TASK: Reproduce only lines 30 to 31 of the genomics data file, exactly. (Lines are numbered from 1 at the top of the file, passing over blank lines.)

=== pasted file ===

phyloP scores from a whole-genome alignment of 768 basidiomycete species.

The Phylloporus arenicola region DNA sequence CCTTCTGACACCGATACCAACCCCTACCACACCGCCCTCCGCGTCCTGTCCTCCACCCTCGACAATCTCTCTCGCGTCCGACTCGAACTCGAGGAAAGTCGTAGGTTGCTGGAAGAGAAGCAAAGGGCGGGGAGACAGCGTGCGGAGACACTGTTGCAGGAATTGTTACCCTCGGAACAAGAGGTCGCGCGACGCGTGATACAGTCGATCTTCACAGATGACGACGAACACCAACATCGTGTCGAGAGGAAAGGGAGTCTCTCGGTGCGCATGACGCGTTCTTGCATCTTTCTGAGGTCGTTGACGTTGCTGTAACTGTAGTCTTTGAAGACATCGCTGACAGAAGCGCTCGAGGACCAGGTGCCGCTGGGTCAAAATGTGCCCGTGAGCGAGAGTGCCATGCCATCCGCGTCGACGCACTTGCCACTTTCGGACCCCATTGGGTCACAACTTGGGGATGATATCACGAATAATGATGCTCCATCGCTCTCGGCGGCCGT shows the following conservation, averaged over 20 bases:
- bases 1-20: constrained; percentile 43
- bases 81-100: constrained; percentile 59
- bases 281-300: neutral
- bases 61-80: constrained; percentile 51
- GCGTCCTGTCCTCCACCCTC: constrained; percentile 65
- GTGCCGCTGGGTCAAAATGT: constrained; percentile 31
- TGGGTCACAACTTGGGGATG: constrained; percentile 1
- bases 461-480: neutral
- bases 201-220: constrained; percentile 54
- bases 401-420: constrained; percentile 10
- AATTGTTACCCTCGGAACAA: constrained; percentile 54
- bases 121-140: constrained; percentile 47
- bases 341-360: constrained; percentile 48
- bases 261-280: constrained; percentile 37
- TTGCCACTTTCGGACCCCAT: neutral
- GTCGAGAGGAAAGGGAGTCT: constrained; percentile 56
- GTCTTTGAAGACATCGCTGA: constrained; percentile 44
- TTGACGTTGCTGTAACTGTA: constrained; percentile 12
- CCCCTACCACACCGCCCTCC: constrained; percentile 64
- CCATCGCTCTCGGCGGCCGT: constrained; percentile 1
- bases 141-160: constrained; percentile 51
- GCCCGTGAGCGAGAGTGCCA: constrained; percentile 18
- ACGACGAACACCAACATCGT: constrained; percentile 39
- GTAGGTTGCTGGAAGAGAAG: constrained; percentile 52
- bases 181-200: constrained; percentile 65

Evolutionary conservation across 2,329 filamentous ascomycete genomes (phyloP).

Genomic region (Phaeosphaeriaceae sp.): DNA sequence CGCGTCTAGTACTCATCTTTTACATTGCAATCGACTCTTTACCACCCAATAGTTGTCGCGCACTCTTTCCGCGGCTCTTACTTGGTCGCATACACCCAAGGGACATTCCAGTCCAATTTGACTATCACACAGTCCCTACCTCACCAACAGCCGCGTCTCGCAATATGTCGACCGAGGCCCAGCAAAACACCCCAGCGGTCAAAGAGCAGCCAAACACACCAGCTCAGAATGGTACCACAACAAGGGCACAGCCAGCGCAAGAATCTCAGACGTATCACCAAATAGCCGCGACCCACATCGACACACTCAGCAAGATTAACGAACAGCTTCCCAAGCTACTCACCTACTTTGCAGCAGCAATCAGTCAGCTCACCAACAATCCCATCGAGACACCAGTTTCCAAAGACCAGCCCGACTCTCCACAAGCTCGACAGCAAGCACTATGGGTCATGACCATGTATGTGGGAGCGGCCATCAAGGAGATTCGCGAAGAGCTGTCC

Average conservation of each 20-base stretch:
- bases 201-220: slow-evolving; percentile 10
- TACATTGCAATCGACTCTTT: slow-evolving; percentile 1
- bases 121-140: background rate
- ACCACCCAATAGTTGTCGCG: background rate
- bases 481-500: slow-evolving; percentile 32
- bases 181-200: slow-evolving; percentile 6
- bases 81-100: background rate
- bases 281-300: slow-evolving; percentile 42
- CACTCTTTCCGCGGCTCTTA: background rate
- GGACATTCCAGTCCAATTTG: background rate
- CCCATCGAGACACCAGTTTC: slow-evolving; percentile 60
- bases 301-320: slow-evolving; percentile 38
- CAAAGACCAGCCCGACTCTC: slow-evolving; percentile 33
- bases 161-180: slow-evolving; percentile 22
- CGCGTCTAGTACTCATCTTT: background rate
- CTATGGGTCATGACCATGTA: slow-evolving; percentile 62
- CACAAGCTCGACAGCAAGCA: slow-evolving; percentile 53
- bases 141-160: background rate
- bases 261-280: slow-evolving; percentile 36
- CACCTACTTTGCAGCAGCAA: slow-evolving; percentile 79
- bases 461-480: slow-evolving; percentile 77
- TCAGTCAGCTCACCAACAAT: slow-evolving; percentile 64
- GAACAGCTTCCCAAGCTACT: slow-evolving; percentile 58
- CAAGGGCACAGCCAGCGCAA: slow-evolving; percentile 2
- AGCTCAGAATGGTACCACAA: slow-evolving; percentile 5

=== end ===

Average conservation of each 20-base stretch:
- bases 201-220: slow-evolving; percentile 10